Alpha thelassemia minor

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Alpha thelassemia minor
« on: May 08, 2018, 02:50:56 PM »
Hello, my first post.
My ten years old daughter has just got diagnosed with a alpha thelassemia minor. I got the letter today. It says that her blood cells are smaller but that it will not have any consequence for her health. I have an appointment with the doctor next week and just wanna ask you guys for some information about this. It’s not very common here in Sweden so I don’t know how much the doctors know.
My daughter is short for her age, she also has asthma and some allergies. She has always needed more sleep than other kids and she has always been whiter in her face than all the other kids even though her father is thai and the rest of her body gets really tanned. Please help me so that I know more about this. If the doctor don’t..


Offline Andy Battaglia

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Re: Alpha thelassemia minor
« Reply #1 on: May 15, 2018, 01:58:12 AM »
First some basics.
Simply put, it takes equal quantities of alpha globin and beta globin to produce hemoglobin. Beta globin is produced by the actions of the beta globin gene on chromosome 11. There is one beta gene on each of the two chromosomes. Beta trait or minor is when one of these genes is deleted or mutated. Alpha globin is produced by the alpha globin genes. There are 4 alpha globin genes, 2 each on the two chromosome 16. When there is a two gene deletion, in most cases, both genes are deleted from one chromosome. This is called in cis. When one alpha gene is deleted from the two different chromosomes, it is also a two gene deletion, but called in trans. Two gene deletions are alpha minor, as opposed to the single gene silent carrier state.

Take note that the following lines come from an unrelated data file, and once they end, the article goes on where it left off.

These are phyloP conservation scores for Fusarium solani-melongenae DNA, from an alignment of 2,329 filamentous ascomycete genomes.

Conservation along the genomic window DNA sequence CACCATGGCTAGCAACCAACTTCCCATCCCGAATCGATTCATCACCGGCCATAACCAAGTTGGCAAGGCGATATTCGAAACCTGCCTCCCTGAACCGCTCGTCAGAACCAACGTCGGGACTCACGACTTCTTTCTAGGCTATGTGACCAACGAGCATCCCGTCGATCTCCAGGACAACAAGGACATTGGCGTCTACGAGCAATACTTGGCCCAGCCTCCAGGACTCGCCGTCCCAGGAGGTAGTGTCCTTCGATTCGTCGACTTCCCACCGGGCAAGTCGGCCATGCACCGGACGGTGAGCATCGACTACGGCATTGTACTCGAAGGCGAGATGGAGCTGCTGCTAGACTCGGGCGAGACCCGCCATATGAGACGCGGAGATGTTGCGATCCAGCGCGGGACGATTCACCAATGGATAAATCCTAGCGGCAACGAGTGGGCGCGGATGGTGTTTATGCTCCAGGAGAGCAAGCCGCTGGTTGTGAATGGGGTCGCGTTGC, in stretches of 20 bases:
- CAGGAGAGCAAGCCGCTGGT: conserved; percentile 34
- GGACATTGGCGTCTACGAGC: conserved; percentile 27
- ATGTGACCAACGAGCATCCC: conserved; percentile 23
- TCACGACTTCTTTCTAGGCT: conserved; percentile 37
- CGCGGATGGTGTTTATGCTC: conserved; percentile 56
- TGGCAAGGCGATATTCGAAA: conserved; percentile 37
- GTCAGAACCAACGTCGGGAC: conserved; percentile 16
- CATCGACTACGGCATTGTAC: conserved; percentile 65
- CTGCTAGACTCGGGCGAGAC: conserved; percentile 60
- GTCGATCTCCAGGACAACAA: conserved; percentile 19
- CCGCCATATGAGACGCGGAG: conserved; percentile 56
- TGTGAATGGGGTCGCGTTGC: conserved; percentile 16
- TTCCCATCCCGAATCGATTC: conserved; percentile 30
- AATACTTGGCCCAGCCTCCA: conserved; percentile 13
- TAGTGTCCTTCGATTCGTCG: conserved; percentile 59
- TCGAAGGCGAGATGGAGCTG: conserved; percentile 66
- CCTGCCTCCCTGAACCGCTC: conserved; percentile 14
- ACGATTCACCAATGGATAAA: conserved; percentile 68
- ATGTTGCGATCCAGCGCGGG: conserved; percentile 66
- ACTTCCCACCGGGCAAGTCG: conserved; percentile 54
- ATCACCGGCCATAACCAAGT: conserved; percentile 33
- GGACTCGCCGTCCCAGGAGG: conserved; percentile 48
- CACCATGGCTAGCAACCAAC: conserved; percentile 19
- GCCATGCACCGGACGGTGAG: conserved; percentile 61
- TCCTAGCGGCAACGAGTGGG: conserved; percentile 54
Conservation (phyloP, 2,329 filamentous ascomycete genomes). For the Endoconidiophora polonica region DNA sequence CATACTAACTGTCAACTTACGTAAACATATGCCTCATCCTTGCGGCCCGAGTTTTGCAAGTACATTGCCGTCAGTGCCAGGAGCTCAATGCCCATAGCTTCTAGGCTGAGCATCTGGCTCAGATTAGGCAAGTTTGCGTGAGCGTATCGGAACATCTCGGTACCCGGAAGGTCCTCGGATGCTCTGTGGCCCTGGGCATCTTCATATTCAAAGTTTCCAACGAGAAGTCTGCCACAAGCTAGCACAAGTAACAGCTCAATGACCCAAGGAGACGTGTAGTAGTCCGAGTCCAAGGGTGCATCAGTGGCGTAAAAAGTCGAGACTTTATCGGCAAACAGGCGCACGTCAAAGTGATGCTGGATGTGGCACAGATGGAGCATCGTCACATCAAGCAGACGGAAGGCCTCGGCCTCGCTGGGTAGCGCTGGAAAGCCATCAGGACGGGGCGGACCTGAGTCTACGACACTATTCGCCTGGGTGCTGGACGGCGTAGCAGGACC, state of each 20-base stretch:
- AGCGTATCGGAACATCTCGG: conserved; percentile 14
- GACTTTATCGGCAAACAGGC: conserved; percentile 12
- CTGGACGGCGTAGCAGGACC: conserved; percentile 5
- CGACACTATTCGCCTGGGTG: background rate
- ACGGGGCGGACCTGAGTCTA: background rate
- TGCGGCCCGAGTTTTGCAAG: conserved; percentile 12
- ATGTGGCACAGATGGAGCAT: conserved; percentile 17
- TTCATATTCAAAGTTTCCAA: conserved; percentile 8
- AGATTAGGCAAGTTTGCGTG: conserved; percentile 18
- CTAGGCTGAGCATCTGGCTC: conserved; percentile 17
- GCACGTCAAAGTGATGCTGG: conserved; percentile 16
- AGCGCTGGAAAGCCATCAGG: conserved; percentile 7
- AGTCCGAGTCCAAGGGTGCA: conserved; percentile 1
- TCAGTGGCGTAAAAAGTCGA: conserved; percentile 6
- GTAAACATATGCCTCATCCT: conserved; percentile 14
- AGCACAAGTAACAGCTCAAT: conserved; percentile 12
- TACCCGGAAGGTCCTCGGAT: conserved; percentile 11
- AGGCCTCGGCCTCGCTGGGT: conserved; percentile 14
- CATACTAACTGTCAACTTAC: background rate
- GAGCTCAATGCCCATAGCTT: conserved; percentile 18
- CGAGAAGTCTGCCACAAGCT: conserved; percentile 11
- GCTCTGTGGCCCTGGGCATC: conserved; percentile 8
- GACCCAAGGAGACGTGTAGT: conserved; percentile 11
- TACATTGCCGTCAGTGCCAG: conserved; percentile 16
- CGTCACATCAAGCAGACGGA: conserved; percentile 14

It sounds like your daughter is a two gene affected alpha minor. This also means that one of her parents carries the same thing. With the reduction in alpha globin that is produced, it often means that the patient will have anemia that is not related to low iron. Because of this, if iron deficiency is also suspected at anytime, it would require a full iron panel of tests to confirm before giving her iron. Iron should not be given to thal minors unless deficiency has been demonstrated. What may help some would be for her to take folate and sublingual B-12 supplements to help meet the higher demand for these nutrients in building red blood cells, RBC's. Avoidance of chemical fumes and artificial scents will often also help the patients, as exposure can sometimes cause the more fragile RBC's to break down. Broad beans like fava beans and medications containing sulfur should also be avoided. A diet with plenty of antioxidant foods is recommended. Many minors find an afternoon nap can help them make it through the day.

All we are saying is give thals a chance.


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